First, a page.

Tobacco field from Pixabay

 

The rural farmland of North Carolina is one of the last places one would go to find the lead in a modern mystery series. Yet that is exactly where Margaret Maron finds the lead of her Deborah Knotts series. The series lasted over 20 books and had a very promising start with the first book in 1992, Bootlegger’s Daughter, winning four of the top awards given out each year in the mystery field, the Edgar, the Anthony, the Agatha, and the Macavity.

I got in early on the series and felt like I had found a new family. I love studying the family dynamics in a story. One of the things I like about the Murder, She Baked shows on Hallmark is how Hannah Swenson’s mother and sister are always butting into her personal life. Funny and it comes off as so real.

Knotts’s family gives us a lot to study. She’s the youngest of twelve children. And the only daughter. Of course, all of the brothers feel they are responsible for her. At least that was what their parents told them when she was a child. And there’s one thing about families, we never let the younger grow up.

Several of her brothers are old enough to be her father and aren’t afraid to step into that role, whether she asks them to or not. With all the brothers, in-laws, nephews and nieces, cousins, etc., there are always things going on someone would rather kept hidden. The family dinners remind one of the closeness of the Ragan family on Blue Bloods on steroids.

But let’s be sure to not make one mistake, this is not a family of angels and Deborah knows it. She isn’t surprised when one of her cousins or other family member appears before her bench. And they know she will be fair, but she won’t be walked over either.

Not only does Deborah come from a large family, she’s also in politics. She is a District Court judge in fictional Colleton County. She is constantly having to run for votes, keeping on her toes and with a smile pasted on her face. Her court cases can get her into quite a pickle, inside and outside the courtroom.

Add to all this, her father was a well-established bootlegger even beyond the county lines. ( I know, the title of the first book gave this away. But it’s still good.) Deborah is continually finding that old roots run deep. And grow into interesting places.

These are the kind of stories that you can lose yourself in. You don’t turn the page to get to the end of the book but to see what happens next. Coming to the end was always disappointing because I didn’t want to leave the community Maron makes.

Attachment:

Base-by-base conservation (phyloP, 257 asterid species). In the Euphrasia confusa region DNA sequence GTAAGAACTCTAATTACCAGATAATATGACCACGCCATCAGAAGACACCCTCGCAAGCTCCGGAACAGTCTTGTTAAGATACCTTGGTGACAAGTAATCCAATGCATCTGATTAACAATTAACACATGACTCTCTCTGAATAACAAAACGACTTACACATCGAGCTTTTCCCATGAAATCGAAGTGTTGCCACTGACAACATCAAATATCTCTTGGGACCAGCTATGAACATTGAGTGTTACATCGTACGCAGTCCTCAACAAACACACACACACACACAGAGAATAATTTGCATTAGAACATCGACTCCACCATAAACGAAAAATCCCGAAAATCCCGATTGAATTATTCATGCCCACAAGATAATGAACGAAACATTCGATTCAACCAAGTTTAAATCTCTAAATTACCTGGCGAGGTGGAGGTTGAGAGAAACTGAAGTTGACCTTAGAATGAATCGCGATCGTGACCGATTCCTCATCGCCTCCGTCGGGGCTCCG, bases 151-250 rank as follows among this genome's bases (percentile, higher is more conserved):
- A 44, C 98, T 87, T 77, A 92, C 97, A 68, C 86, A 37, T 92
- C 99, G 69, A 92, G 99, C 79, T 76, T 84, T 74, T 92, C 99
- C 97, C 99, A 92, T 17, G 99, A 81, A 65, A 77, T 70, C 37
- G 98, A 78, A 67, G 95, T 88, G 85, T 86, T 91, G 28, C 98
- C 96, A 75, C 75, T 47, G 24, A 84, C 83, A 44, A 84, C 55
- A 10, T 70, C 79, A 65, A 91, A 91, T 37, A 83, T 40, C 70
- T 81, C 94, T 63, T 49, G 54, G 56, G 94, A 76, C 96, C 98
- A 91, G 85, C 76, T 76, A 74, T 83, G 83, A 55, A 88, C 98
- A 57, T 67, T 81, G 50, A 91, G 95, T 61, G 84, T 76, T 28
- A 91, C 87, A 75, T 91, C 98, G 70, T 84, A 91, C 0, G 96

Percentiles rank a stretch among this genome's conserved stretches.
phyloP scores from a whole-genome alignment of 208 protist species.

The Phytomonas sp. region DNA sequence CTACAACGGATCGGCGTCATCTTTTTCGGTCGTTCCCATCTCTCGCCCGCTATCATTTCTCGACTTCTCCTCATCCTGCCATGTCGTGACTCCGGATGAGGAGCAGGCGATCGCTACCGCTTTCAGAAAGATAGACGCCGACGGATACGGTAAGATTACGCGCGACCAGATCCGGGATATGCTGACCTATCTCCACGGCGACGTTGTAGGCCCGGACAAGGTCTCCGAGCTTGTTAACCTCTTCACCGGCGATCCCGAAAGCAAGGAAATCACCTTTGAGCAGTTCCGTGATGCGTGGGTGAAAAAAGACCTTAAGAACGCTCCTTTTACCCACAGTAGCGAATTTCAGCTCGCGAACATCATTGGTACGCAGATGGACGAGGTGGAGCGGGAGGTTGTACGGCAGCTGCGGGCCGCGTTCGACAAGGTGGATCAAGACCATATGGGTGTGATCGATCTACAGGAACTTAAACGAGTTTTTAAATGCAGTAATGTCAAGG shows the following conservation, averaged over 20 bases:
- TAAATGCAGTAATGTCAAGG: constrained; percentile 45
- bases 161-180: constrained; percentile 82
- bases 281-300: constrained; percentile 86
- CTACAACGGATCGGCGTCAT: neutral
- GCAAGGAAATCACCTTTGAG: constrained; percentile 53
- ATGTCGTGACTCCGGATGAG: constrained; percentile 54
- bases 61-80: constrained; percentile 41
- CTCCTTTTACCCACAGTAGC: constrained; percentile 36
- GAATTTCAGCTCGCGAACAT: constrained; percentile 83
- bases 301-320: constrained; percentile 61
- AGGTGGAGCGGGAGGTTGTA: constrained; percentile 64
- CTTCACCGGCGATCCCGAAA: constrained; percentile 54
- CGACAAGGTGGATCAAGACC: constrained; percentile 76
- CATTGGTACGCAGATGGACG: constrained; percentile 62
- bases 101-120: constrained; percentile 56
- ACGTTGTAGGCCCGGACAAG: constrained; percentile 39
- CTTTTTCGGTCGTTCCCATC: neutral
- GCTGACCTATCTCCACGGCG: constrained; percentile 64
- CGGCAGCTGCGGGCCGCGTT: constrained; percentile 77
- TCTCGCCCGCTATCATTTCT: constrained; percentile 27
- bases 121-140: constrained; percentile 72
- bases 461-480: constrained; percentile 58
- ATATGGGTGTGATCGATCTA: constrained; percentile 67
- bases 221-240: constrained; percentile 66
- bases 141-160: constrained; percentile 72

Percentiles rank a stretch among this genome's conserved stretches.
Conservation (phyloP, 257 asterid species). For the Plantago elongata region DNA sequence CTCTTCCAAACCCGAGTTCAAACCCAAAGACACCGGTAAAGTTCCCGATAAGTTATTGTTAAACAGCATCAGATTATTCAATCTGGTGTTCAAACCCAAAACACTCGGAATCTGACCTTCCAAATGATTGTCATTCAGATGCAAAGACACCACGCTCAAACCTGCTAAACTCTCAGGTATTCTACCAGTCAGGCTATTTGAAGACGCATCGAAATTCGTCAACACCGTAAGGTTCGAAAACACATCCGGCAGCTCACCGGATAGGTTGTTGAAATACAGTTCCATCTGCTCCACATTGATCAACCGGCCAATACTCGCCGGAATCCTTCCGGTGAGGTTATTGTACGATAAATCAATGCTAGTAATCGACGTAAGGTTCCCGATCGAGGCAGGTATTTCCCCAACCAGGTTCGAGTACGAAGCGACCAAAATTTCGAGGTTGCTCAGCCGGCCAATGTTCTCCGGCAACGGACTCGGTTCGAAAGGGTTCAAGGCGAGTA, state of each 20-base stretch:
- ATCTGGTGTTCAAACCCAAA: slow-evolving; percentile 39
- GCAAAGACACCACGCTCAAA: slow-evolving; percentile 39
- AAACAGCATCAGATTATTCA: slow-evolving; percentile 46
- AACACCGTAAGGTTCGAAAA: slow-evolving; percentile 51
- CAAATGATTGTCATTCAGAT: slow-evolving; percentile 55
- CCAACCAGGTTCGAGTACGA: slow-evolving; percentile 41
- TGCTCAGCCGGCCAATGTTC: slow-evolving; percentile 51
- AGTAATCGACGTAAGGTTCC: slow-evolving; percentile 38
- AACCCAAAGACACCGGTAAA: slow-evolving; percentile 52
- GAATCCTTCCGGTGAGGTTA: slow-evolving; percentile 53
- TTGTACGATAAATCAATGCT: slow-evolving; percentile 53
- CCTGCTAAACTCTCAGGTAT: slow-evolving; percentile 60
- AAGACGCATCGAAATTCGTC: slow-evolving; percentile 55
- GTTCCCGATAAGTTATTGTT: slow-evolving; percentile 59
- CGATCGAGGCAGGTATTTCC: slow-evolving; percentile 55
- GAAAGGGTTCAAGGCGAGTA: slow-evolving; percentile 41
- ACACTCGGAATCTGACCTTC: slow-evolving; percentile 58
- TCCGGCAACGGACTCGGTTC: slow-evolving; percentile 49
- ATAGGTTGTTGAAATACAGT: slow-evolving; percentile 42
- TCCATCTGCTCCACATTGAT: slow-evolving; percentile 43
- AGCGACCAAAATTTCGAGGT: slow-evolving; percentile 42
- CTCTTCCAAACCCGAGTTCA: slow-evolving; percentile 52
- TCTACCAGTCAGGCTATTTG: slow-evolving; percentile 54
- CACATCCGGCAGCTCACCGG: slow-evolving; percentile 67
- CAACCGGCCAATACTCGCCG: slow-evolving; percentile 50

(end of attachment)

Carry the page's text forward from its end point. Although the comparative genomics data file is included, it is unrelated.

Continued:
I like how we are allowed to see Deborah age and mature. We watch as she goes through a lot of not-right relationships. When she does find the right one, will she get her brothers to go along with it? And we see how the cases change not only herself, but her family and those and her.

I also like to see a series that continue after the marriage. She does get married later in the series and their relationship, a judge and a cop, adds so much spice. So many stories seem to either never let the star settle on someone, or when they do, end the series. Writers seem to think that once they get married, there is no more romance and no more excitement. Oh, how little they know. And how much conflict we miss.

Bootlegger’s daughter book cover

This is only one of two series Margaret Maron has written. I like to think she brought a lot of herself in creating Judge Knott. She told, in an interview, how she “grew up on a modest  two-mule tobacco farm that had been in the family for over a hundred years.” She went home and lived on a corner of the family farm.

She wanted to character to be a “young woman with one foot in the agrarian past and one foot in the urban present.” You can see this in how Deborah feels the strength and history when she walks around the farm.

Having grown up on a peach farm in South Carolina foothills, I know the whisper of the land when you go back. Things have changed greatly, our orchards and her tobacco fields are gone, but there is more to that land than just the crops. You feel this in her books. And you can understand why so many issues concerning our farmlands affect Deborah and her family so strongly.

But the best thing I can say about  Judge Deborah  Knotts is she is the sister or sister-in-law many of us would love to have. To a point. She also isn’t going to let you get by with anything, which a lot of people in the stories are sad to discover.